It’s not often I get to visit a brand-new winery. I’ve been on a multi-year quest to visit every winery in the state, making first-time visits are rare. So obviously when a brand new place popped up on my wine app it was as if my phone was making me an offer I couldn’t refuse.
12 Ridges is definitely a destination winery. Not just because it’s in a physically stunning location, but it’s far enough off the beaten path that only dedicated wine connoisseurs (or hikers looking for a diversion) are likely to make the trip.
What sets 12 Ridges apart from the rest of the Virginia wine scene is the tasting room tops out at 3300 feet, making it the highest altitude winery in the state. The soil is a mix of clay and volcanic green rock with excellent drainage. Why is this important? Well, when wine luminaries like Michael Shaps and Jake Busching first examined the site they practically salivated over its growing potential, so you know this place is going to produce great wine.
Besides the view, why did they pick this site? Well, the altitude provides the vineyard with a cool climate and windy slopes, both of which allow its vines to resist disease pressure. Also, mountaintops often have rocky, well-drained soil which facilitate minerality in their grape’s flavor profile, and forces vines to struggle – allowing them to produce berries with high flavor concentration.
It wasn’t a vineyard until recently. Owner Craig Colberg purchased the former event center in 2009, but it took time for this current vision to take hold. Even now when you drive in, you pass a Christmas tree farm before arriving at the tasting building.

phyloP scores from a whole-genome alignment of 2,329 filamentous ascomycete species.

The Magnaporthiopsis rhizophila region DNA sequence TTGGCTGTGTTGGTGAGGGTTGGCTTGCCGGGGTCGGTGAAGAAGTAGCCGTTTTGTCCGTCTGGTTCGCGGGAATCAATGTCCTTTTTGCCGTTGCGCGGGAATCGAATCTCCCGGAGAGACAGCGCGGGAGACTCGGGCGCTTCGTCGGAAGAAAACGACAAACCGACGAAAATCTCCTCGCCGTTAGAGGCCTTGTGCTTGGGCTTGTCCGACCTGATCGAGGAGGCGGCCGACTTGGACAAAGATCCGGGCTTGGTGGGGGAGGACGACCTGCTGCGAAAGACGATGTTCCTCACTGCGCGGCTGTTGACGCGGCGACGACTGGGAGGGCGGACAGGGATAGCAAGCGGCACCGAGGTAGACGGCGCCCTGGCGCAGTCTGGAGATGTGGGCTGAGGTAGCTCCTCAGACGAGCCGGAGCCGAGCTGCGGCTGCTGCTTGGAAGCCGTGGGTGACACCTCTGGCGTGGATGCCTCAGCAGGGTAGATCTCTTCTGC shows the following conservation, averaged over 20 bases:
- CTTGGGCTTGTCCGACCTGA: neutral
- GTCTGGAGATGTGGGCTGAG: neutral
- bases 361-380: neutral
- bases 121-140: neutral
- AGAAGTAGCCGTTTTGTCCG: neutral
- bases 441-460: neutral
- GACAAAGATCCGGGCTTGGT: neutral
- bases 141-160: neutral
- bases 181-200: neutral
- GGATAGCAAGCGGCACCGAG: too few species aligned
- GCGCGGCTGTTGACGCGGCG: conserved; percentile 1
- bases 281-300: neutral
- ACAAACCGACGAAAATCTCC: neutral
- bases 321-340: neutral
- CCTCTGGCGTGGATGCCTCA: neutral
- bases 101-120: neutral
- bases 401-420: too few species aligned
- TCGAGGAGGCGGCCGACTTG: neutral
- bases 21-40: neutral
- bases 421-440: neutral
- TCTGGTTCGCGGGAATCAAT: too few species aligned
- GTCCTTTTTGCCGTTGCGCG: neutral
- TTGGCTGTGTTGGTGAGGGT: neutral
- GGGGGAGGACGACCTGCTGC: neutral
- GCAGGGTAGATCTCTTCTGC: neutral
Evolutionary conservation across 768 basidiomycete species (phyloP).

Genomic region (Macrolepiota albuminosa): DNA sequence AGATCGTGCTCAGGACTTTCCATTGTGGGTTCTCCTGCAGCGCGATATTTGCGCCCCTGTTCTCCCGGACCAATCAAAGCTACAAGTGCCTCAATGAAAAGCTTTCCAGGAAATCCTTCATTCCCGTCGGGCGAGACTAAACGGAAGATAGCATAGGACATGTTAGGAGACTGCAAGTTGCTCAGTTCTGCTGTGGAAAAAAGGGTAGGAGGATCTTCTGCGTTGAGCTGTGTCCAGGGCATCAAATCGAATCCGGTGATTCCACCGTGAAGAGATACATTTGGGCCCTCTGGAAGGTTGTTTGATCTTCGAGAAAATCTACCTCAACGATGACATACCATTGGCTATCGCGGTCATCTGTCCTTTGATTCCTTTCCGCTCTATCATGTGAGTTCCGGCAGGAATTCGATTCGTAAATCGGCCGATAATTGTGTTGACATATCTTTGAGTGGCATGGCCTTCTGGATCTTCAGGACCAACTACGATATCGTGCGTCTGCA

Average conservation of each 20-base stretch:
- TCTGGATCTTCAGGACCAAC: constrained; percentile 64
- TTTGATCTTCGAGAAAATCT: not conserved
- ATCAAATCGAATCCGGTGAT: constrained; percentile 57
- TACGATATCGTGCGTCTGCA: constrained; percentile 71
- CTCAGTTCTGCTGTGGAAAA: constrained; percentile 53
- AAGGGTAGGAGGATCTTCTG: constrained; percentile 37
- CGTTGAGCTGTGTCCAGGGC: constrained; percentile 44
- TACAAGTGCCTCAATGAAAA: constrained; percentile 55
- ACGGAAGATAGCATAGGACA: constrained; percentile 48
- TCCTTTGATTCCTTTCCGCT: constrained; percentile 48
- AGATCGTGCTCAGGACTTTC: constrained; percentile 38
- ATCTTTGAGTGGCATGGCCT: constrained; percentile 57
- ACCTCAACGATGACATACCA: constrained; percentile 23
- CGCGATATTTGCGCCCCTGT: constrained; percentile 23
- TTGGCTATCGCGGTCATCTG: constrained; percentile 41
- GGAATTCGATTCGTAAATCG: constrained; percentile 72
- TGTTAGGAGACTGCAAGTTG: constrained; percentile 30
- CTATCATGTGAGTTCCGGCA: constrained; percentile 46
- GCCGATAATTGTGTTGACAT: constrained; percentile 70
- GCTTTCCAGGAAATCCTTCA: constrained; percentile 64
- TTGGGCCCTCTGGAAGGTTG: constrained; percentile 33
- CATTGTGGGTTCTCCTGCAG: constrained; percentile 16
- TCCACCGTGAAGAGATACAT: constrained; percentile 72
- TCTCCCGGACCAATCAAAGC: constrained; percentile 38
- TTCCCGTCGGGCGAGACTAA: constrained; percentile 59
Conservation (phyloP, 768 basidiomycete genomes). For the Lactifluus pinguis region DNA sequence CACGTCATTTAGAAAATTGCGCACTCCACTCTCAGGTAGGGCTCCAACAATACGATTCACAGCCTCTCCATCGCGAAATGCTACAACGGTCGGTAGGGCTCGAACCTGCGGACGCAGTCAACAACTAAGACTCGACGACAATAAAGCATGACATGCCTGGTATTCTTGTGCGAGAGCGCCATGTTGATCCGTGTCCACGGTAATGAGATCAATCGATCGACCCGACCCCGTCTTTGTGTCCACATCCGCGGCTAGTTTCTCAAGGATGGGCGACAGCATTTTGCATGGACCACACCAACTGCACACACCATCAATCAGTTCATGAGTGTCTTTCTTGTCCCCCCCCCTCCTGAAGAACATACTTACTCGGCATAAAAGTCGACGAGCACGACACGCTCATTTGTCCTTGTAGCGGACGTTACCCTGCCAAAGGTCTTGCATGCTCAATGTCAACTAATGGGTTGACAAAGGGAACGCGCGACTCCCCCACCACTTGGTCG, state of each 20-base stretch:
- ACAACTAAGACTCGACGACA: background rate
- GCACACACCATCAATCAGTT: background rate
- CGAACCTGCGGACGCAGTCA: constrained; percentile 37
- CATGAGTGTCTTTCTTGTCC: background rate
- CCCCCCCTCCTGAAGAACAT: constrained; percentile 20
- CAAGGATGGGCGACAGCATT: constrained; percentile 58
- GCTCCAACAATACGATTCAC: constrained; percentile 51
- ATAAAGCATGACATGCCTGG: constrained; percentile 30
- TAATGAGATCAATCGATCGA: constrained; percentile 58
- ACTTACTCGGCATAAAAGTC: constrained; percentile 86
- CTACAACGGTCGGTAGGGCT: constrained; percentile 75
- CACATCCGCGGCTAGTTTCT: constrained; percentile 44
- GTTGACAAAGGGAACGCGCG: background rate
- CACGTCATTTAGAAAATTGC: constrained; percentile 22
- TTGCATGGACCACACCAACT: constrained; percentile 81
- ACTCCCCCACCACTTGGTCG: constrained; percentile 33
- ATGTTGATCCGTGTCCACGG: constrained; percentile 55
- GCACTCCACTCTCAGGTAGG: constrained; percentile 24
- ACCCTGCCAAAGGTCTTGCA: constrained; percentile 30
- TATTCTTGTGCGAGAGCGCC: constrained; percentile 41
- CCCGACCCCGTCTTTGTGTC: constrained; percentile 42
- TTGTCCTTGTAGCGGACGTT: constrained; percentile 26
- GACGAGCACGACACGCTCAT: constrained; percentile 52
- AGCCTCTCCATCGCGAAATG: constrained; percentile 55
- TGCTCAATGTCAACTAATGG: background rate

That tasting building adroitly takes advantage of the view. Sadly, clouds prevented me from enjoying the scenery, but on a clear day I’m certain it’s amazing. Besides; you’re right off the Blue Ridge parkway, so the drive alone is worth it.
Operations manager Sam Hanny greeted me when I arrived. Sam is a self-described ‘vineyard geek’, which is a trait that I can definitely appreciate. He gave me the low-down of the vineyard as he poured.
As the vines are very young, 12 Ridges doesn’t yet produce its own wines. But in keeping with its theme of a high altitude winery, they serve a variety of wines from other high altitude locations around the world. When I was visiting, a nice assortment including a Tempranillo, Riesling, Malbec, a French high-elevation sparkling, and Pinot Grigio were being served.
But when 12 Ridges’ vines become ready – watch out! Its 12 acres include Pinot Noir, Pinot Gris, Chardonnay and Riesling – all varietals that should thrive in this climate. I’m especially excited at the Pinot Noir, since it’s a grape you rarely find in Virginia. Their first vintage probably won’t be available until 2021, so a revisit (or several) is a necessity.
See you in another two years – if not sooner!